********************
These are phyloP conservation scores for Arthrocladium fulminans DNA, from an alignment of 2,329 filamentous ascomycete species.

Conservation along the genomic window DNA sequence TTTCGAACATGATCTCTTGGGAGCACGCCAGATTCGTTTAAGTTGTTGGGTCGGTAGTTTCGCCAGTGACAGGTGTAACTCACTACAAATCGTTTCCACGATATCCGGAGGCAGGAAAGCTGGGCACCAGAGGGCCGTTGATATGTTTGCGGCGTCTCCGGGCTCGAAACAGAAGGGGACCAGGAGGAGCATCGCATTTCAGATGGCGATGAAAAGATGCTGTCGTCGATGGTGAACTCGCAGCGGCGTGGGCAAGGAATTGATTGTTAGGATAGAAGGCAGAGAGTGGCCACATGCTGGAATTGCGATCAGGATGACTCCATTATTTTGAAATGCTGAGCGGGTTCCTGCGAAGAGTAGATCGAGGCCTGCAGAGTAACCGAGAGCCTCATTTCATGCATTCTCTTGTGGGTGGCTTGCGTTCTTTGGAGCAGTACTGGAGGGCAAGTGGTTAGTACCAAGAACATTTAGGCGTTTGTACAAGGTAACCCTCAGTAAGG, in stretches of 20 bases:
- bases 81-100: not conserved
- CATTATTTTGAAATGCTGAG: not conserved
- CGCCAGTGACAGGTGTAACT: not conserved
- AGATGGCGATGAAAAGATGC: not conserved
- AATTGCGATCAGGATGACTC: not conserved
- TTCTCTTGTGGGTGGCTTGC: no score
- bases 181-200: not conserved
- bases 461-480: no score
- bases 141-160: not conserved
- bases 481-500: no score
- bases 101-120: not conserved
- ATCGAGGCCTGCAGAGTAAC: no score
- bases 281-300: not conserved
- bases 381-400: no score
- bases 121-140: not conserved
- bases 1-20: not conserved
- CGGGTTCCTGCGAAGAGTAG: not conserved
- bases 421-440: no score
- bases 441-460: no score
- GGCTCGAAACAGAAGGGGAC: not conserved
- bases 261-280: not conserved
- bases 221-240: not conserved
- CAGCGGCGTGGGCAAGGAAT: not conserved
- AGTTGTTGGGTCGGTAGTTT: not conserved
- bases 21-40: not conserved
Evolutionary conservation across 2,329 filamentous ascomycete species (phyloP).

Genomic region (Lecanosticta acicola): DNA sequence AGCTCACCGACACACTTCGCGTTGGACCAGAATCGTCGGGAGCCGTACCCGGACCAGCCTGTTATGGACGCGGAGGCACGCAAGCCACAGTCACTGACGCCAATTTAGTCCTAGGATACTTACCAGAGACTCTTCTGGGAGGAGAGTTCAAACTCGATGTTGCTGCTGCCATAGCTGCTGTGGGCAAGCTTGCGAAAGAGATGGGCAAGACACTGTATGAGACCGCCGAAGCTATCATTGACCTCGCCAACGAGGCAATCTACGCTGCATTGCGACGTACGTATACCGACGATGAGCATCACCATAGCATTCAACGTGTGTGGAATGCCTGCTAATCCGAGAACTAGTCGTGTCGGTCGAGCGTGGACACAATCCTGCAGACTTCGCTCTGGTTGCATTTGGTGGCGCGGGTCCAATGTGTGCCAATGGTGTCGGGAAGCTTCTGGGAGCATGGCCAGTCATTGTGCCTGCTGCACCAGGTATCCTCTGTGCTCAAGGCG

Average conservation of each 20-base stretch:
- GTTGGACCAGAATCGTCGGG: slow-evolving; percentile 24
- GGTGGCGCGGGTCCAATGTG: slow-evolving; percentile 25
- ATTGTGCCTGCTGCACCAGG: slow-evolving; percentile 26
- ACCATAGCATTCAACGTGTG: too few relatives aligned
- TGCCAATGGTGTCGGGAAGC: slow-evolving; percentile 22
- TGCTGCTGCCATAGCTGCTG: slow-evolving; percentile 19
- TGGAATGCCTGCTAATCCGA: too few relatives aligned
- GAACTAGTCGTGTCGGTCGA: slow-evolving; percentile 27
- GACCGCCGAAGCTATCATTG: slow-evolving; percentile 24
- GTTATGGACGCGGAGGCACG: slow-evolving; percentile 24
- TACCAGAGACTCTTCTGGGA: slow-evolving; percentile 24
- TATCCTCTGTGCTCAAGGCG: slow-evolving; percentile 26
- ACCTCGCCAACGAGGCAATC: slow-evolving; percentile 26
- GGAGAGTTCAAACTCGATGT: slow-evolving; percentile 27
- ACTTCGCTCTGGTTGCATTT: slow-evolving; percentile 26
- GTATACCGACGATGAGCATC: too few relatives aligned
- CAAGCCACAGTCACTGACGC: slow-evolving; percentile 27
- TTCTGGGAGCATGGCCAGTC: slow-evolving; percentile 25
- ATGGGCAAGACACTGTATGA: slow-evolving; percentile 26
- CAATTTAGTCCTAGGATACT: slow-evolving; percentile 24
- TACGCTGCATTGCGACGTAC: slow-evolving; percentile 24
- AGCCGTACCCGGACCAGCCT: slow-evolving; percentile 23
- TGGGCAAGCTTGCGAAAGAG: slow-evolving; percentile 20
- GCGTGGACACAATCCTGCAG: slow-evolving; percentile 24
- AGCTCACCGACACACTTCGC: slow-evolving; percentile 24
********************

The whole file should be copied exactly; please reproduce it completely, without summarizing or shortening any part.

These are phyloP conservation scores for Arthrocladium fulminans DNA, from an alignment of 2,329 filamentous ascomycete species.

Conservation along the genomic window DNA sequence TTTCGAACATGATCTCTTGGGAGCACGCCAGATTCGTTTAAGTTGTTGGGTCGGTAGTTTCGCCAGTGACAGGTGTAACTCACTACAAATCGTTTCCACGATATCCGGAGGCAGGAAAGCTGGGCACCAGAGGGCCGTTGATATGTTTGCGGCGTCTCCGGGCTCGAAACAGAAGGGGACCAGGAGGAGCATCGCATTTCAGATGGCGATGAAAAGATGCTGTCGTCGATGGTGAACTCGCAGCGGCGTGGGCAAGGAATTGATTGTTAGGATAGAAGGCAGAGAGTGGCCACATGCTGGAATTGCGATCAGGATGACTCCATTATTTTGAAATGCTGAGCGGGTTCCTGCGAAGAGTAGATCGAGGCCTGCAGAGTAACCGAGAGCCTCATTTCATGCATTCTCTTGTGGGTGGCTTGCGTTCTTTGGAGCAGTACTGGAGGGCAAGTGGTTAGTACCAAGAACATTTAGGCGTTTGTACAAGGTAACCCTCAGTAAGG, in stretches of 20 bases:
- bases 81-100: not conserved
- CATTATTTTGAAATGCTGAG: not conserved
- CGCCAGTGACAGGTGTAACT: not conserved
- AGATGGCGATGAAAAGATGC: not conserved
- AATTGCGATCAGGATGACTC: not conserved
- TTCTCTTGTGGGTGGCTTGC: no score
- bases 181-200: not conserved
- bases 461-480: no score
- bases 141-160: not conserved
- bases 481-500: no score
- bases 101-120: not conserved
- ATCGAGGCCTGCAGAGTAAC: no score
- bases 281-300: not conserved
- bases 381-400: no score
- bases 121-140: not conserved
- bases 1-20: not conserved
- CGGGTTCCTGCGAAGAGTAG: not conserved
- bases 421-440: no score
- bases 441-460: no score
- GGCTCGAAACAGAAGGGGAC: not conserved
- bases 261-280: not conserved
- bases 221-240: not conserved
- CAGCGGCGTGGGCAAGGAAT: not conserved
- AGTTGTTGGGTCGGTAGTTT: not conserved
- bases 21-40: not conserved
Evolutionary conservation across 2,329 filamentous ascomycete species (phyloP).

Genomic region (Lecanosticta acicola): DNA sequence AGCTCACCGACACACTTCGCGTTGGACCAGAATCGTCGGGAGCCGTACCCGGACCAGCCTGTTATGGACGCGGAGGCACGCAAGCCACAGTCACTGACGCCAATTTAGTCCTAGGATACTTACCAGAGACTCTTCTGGGAGGAGAGTTCAAACTCGATGTTGCTGCTGCCATAGCTGCTGTGGGCAAGCTTGCGAAAGAGATGGGCAAGACACTGTATGAGACCGCCGAAGCTATCATTGACCTCGCCAACGAGGCAATCTACGCTGCATTGCGACGTACGTATACCGACGATGAGCATCACCATAGCATTCAACGTGTGTGGAATGCCTGCTAATCCGAGAACTAGTCGTGTCGGTCGAGCGTGGACACAATCCTGCAGACTTCGCTCTGGTTGCATTTGGTGGCGCGGGTCCAATGTGTGCCAATGGTGTCGGGAAGCTTCTGGGAGCATGGCCAGTCATTGTGCCTGCTGCACCAGGTATCCTCTGTGCTCAAGGCG

Average conservation of each 20-base stretch:
- GTTGGACCAGAATCGTCGGG: slow-evolving; percentile 24
- GGTGGCGCGGGTCCAATGTG: slow-evolving; percentile 25
- ATTGTGCCTGCTGCACCAGG: slow-evolving; percentile 26
- ACCATAGCATTCAACGTGTG: too few relatives aligned
- TGCCAATGGTGTCGGGAAGC: slow-evolving; percentile 22
- TGCTGCTGCCATAGCTGCTG: slow-evolving; percentile 19
- TGGAATGCCTGCTAATCCGA: too few relatives aligned
- GAACTAGTCGTGTCGGTCGA: slow-evolving; percentile 27
- GACCGCCGAAGCTATCATTG: slow-evolving; percentile 24
- GTTATGGACGCGGAGGCACG: slow-evolving; percentile 24
- TACCAGAGACTCTTCTGGGA: slow-evolving; percentile 24
- TATCCTCTGTGCTCAAGGCG: slow-evolving; percentile 26
- ACCTCGCCAACGAGGCAATC: slow-evolving; percentile 26
- GGAGAGTTCAAACTCGATGT: slow-evolving; percentile 27
- ACTTCGCTCTGGTTGCATTT: slow-evolving; percentile 26
- GTATACCGACGATGAGCATC: too few relatives aligned
- CAAGCCACAGTCACTGACGC: slow-evolving; percentile 27
- TTCTGGGAGCATGGCCAGTC: slow-evolving; percentile 25
- ATGGGCAAGACACTGTATGA: slow-evolving; percentile 26
- CAATTTAGTCCTAGGATACT: slow-evolving; percentile 24
- TACGCTGCATTGCGACGTAC: slow-evolving; percentile 24
- AGCCGTACCCGGACCAGCCT: slow-evolving; percentile 23
- TGGGCAAGCTTGCGAAAGAG: slow-evolving; percentile 20
- GCGTGGACACAATCCTGCAG: slow-evolving; percentile 24
- AGCTCACCGACACACTTCGC: slow-evolving; percentile 24